From The Desk Of Joe Pernice: Elvis Costello’s “Imperial Bedroom”

JoePerniceFor more than a decade, the Pernice Brothers have mostly made plush, romantic orchestral pop that doesn’t gild the lily once tended by the Zombies, Walker Brothers and Elvis Costello. True to frontman Joe Pernice’s working-class nature, the band’s sixth and latest album, Goodbye, Killer (Ashmont), does away with the sighing string section and goes straight for the guitars, from the mod-rock riffing of “Jacqueline Susann” to the Teenage Fanclub power-pop of “Something For You.” After a four-year spell between albums, the Pernice Brothers return with their leanest and most efficient effort to date. Pernice will be guest editing all week. Read our brand new Q&A with him.


Pernice: OK, this is my final post. It must be about music. And it must be superlative. So here you go. I would never say such-and-such an album is the greatest album of all time because the ensuing debate would be tied with “which religion is better” for the most boring way to spend my ever-shrinking time on Earth. But for my money, the one album I’d choose to own if I could only own one is … Elvis Costello’s Imperial Bedroom. There you go. But I think this “desert island record” stuff is a bunch of bunk. Think about it. What state would the world have to be in for someone with the obvious authority to say, “OK, Joe, we’re moving you to this desert island, and you can only take one record with you.” To that I’d say, “Fuck the record. How about a lifetime supply of toothpaste and brushes. Maybe some penicillin and hunting and fishing gear. How about a fertile, lovely genius to help me repopulate the place?” A record? What the fuck am I going to do on a desert island with an LP? Do I get a turntable? How am I going to power the turntable, rig some monkey-driven Gilligan’s Island bamboo job? Seems like way too much work to listen to a record. Ever have giardia? Well I have not, and I don’t plan on contracting it sipping from a lemur’s toilet, listening to a record when I should have been helping my genius breeding partner concoct some sort of water-purification system. Desert island record. Please. It’s like the IRS telling you that you shouldn’t worry because even in the event of a wide scale catastrophic nuclear event, the U.S. government is prepared to continue collecting and spending tax dollars. Oh, really? Good luck. “Sorry, I seem to have to have lost my billfold in the blast. I do, however, have a surplus of poisonous seared flesh.” I could definitely live quite happily without Imperial Bedroom or any other album for that matter. I don’t want to, but I could. Now go listen to Imperial Bedroom, then read Maslow’s “Hierarchy Of Needs.”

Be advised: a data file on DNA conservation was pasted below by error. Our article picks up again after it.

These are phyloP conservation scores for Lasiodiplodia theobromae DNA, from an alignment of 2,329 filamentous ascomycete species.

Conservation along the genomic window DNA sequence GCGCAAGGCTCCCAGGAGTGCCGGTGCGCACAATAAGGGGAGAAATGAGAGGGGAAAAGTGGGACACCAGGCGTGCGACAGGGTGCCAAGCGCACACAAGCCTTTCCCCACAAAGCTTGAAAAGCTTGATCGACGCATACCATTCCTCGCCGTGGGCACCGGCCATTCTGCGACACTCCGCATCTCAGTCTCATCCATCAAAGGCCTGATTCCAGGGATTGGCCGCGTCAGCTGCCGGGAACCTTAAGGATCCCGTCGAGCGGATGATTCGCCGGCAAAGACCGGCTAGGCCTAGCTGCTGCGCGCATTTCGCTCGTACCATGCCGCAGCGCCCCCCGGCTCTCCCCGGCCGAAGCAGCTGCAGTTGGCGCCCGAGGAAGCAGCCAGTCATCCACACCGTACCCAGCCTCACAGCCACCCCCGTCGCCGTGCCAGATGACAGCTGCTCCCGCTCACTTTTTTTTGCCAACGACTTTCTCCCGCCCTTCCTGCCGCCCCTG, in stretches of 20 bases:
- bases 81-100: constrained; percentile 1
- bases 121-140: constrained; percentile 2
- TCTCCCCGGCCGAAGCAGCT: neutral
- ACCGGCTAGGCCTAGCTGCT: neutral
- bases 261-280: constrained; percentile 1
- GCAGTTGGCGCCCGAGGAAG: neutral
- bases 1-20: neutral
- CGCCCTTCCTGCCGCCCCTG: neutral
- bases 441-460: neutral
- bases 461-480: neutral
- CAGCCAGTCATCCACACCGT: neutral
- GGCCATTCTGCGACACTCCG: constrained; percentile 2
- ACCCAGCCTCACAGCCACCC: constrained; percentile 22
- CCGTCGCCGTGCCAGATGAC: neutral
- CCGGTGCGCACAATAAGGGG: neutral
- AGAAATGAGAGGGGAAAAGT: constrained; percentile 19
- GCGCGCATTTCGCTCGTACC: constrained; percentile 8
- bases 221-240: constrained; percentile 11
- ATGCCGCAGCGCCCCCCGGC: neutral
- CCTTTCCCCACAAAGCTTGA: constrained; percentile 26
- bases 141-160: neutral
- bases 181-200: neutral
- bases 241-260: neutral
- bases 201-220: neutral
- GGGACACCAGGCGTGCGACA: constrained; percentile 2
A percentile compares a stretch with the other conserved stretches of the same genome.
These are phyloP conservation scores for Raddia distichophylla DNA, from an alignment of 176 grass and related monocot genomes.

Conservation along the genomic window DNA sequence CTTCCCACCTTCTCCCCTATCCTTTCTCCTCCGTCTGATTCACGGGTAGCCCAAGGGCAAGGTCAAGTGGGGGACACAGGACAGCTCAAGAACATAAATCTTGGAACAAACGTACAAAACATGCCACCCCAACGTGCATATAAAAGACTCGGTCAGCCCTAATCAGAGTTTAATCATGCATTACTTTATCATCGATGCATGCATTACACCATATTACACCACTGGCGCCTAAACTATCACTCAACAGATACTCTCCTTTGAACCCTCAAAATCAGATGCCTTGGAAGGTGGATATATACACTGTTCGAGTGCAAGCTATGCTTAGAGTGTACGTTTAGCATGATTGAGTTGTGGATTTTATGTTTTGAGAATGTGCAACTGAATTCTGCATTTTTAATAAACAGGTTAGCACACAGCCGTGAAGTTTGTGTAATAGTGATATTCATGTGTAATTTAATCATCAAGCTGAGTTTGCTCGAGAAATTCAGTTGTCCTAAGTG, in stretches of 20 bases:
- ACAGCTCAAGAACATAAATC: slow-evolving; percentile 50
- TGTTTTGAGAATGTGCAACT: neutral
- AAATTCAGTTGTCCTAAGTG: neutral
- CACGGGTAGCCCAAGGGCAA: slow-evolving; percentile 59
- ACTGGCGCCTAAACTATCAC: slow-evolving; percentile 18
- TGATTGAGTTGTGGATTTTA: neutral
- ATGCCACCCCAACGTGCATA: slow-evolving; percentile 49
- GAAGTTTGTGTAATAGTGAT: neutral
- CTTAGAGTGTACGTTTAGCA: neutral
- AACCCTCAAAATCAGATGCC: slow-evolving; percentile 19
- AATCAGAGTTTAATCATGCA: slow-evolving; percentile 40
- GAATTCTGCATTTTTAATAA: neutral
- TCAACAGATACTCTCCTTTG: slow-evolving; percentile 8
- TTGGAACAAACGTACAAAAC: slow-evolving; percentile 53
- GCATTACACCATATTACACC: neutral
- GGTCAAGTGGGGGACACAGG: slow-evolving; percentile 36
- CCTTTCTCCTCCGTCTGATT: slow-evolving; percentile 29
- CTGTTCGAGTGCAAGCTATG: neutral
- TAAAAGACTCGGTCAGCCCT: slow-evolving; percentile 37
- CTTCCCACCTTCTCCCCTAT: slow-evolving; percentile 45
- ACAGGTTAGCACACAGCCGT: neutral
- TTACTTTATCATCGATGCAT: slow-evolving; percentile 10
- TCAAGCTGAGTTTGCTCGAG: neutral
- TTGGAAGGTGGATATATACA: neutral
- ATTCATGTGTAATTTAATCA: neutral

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  1. jb
    Posted July 4, 2010 at 7:54 pm | Permalink

    I find nothing to disagree with here.

  2. The Dude
    Posted July 4, 2010 at 11:54 pm | Permalink

    Can anyone, anywhere, name a singer-songwriter still at it who’s produced a more consistent body of work, with the fewest number of missteps, since 1976? I’d sure like to know.

    The value of E.C.’s contributions to pop/rock over the last 35 years simply can’t be overstated.

    In 100 years, if there’s any justice at all, he will be held in as high esteem in rock as Bach, Beethoven, and Mozart are of the classical music world today.

  3. Posted July 13, 2010 at 1:50 pm | Permalink

    To me, ‘This Years Model’ was THE alterative album of the 70’s. Then there was the 80’s and then in the 90’s there was the Scud Mountain Boys ‘Massachusetts’. The 70’s(especially the late) was a great time for tunes and it wasn’t until Joe’s body of work that I regained that listening pleasure. I thank all my artists for the tunes that resonate in and around my head.